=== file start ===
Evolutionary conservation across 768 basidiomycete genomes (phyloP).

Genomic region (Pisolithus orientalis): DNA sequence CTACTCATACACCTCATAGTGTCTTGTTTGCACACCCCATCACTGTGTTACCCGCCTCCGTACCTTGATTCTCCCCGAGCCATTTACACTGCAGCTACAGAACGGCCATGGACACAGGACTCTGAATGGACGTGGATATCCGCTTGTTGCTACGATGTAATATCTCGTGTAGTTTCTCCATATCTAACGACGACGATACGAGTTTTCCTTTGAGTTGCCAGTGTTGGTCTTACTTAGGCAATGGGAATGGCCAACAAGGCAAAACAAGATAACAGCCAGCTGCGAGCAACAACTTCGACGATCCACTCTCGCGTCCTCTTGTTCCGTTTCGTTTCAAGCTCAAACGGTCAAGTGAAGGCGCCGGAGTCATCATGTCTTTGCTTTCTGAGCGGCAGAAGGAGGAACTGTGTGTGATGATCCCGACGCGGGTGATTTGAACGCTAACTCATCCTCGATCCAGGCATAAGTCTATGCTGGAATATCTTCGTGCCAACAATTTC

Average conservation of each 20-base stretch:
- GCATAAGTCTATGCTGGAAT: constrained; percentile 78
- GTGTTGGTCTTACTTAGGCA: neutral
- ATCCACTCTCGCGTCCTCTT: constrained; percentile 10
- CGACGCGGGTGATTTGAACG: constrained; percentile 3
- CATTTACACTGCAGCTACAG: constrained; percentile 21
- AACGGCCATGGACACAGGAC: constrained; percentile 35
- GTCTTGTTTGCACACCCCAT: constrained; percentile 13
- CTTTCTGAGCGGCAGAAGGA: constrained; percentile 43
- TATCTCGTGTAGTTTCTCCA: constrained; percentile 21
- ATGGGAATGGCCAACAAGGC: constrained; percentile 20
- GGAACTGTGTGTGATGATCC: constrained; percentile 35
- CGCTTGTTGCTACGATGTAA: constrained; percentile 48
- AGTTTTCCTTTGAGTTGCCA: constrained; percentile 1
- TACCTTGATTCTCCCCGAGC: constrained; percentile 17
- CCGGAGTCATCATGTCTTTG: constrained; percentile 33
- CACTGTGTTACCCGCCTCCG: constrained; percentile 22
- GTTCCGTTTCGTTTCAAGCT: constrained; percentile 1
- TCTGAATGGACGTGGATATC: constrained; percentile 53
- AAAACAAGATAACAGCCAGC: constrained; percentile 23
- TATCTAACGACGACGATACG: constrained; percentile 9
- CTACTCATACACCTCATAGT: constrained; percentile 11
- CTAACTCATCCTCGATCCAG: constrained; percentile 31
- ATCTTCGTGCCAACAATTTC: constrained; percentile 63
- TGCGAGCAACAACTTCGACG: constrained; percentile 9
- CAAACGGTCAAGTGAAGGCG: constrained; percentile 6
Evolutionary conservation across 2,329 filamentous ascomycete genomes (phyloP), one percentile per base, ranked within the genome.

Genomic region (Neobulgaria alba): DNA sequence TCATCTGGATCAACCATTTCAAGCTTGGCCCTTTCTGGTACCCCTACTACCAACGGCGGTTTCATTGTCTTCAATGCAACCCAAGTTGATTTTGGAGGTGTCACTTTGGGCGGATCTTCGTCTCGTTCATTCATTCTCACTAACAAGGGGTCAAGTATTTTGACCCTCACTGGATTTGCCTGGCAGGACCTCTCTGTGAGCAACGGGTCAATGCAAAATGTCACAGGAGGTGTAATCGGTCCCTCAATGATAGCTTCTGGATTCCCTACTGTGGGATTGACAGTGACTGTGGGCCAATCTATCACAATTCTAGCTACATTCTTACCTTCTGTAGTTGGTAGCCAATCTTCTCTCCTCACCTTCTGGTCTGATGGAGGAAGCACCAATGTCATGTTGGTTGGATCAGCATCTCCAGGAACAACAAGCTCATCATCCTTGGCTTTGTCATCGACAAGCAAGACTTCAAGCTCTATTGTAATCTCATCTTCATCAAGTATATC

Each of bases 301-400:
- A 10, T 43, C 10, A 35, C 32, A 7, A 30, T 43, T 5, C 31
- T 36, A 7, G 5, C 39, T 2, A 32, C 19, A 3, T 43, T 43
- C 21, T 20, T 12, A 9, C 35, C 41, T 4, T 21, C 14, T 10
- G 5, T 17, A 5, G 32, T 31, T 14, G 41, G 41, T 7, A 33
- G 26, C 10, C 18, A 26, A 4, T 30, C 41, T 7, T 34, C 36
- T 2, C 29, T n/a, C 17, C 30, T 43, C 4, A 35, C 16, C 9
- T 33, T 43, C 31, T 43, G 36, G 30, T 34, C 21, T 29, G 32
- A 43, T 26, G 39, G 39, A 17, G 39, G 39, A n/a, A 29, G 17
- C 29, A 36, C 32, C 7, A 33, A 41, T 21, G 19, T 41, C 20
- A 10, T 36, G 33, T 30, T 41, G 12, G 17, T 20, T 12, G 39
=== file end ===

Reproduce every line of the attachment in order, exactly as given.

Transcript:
Evolutionary conservation across 768 basidiomycete genomes (phyloP).

Genomic region (Pisolithus orientalis): DNA sequence CTACTCATACACCTCATAGTGTCTTGTTTGCACACCCCATCACTGTGTTACCCGCCTCCGTACCTTGATTCTCCCCGAGCCATTTACACTGCAGCTACAGAACGGCCATGGACACAGGACTCTGAATGGACGTGGATATCCGCTTGTTGCTACGATGTAATATCTCGTGTAGTTTCTCCATATCTAACGACGACGATACGAGTTTTCCTTTGAGTTGCCAGTGTTGGTCTTACTTAGGCAATGGGAATGGCCAACAAGGCAAAACAAGATAACAGCCAGCTGCGAGCAACAACTTCGACGATCCACTCTCGCGTCCTCTTGTTCCGTTTCGTTTCAAGCTCAAACGGTCAAGTGAAGGCGCCGGAGTCATCATGTCTTTGCTTTCTGAGCGGCAGAAGGAGGAACTGTGTGTGATGATCCCGACGCGGGTGATTTGAACGCTAACTCATCCTCGATCCAGGCATAAGTCTATGCTGGAATATCTTCGTGCCAACAATTTC

Average conservation of each 20-base stretch:
- GCATAAGTCTATGCTGGAAT: constrained; percentile 78
- GTGTTGGTCTTACTTAGGCA: neutral
- ATCCACTCTCGCGTCCTCTT: constrained; percentile 10
- CGACGCGGGTGATTTGAACG: constrained; percentile 3
- CATTTACACTGCAGCTACAG: constrained; percentile 21
- AACGGCCATGGACACAGGAC: constrained; percentile 35
- GTCTTGTTTGCACACCCCAT: constrained; percentile 13
- CTTTCTGAGCGGCAGAAGGA: constrained; percentile 43
- TATCTCGTGTAGTTTCTCCA: constrained; percentile 21
- ATGGGAATGGCCAACAAGGC: constrained; percentile 20
- GGAACTGTGTGTGATGATCC: constrained; percentile 35
- CGCTTGTTGCTACGATGTAA: constrained; percentile 48
- AGTTTTCCTTTGAGTTGCCA: constrained; percentile 1
- TACCTTGATTCTCCCCGAGC: constrained; percentile 17
- CCGGAGTCATCATGTCTTTG: constrained; percentile 33
- CACTGTGTTACCCGCCTCCG: constrained; percentile 22
- GTTCCGTTTCGTTTCAAGCT: constrained; percentile 1
- TCTGAATGGACGTGGATATC: constrained; percentile 53
- AAAACAAGATAACAGCCAGC: constrained; percentile 23
- TATCTAACGACGACGATACG: constrained; percentile 9
- CTACTCATACACCTCATAGT: constrained; percentile 11
- CTAACTCATCCTCGATCCAG: constrained; percentile 31
- ATCTTCGTGCCAACAATTTC: constrained; percentile 63
- TGCGAGCAACAACTTCGACG: constrained; percentile 9
- CAAACGGTCAAGTGAAGGCG: constrained; percentile 6
Evolutionary conservation across 2,329 filamentous ascomycete genomes (phyloP), one percentile per base, ranked within the genome.

Genomic region (Neobulgaria alba): DNA sequence TCATCTGGATCAACCATTTCAAGCTTGGCCCTTTCTGGTACCCCTACTACCAACGGCGGTTTCATTGTCTTCAATGCAACCCAAGTTGATTTTGGAGGTGTCACTTTGGGCGGATCTTCGTCTCGTTCATTCATTCTCACTAACAAGGGGTCAAGTATTTTGACCCTCACTGGATTTGCCTGGCAGGACCTCTCTGTGAGCAACGGGTCAATGCAAAATGTCACAGGAGGTGTAATCGGTCCCTCAATGATAGCTTCTGGATTCCCTACTGTGGGATTGACAGTGACTGTGGGCCAATCTATCACAATTCTAGCTACATTCTTACCTTCTGTAGTTGGTAGCCAATCTTCTCTCCTCACCTTCTGGTCTGATGGAGGAAGCACCAATGTCATGTTGGTTGGATCAGCATCTCCAGGAACAACAAGCTCATCATCCTTGGCTTTGTCATCGACAAGCAAGACTTCAAGCTCTATTGTAATCTCATCTTCATCAAGTATATC

Each of bases 301-400:
- A 10, T 43, C 10, A 35, C 32, A 7, A 30, T 43, T 5, C 31
- T 36, A 7, G 5, C 39, T 2, A 32, C 19, A 3, T 43, T 43
- C 21, T 20, T 12, A 9, C 35, C 41, T 4, T 21, C 14, T 10
- G 5, T 17, A 5, G 32, T 31, T 14, G 41, G 41, T 7, A 33
- G 26, C 10, C 18, A 26, A 4, T 30, C 41, T 7, T 34, C 36
- T 2, C 29, T n/a, C 17, C 30, T 43, C 4, A 35, C 16, C 9
- T 33, T 43, C 31, T 43, G 36, G 30, T 34, C 21, T 29, G 32
- A 43, T 26, G 39, G 39, A 17, G 39, G 39, A n/a, A 29, G 17
- C 29, A 36, C 32, C 7, A 33, A 41, T 21, G 19, T 41, C 20
- A 10, T 36, G 33, T 30, T 41, G 12, G 17, T 20, T 12, G 39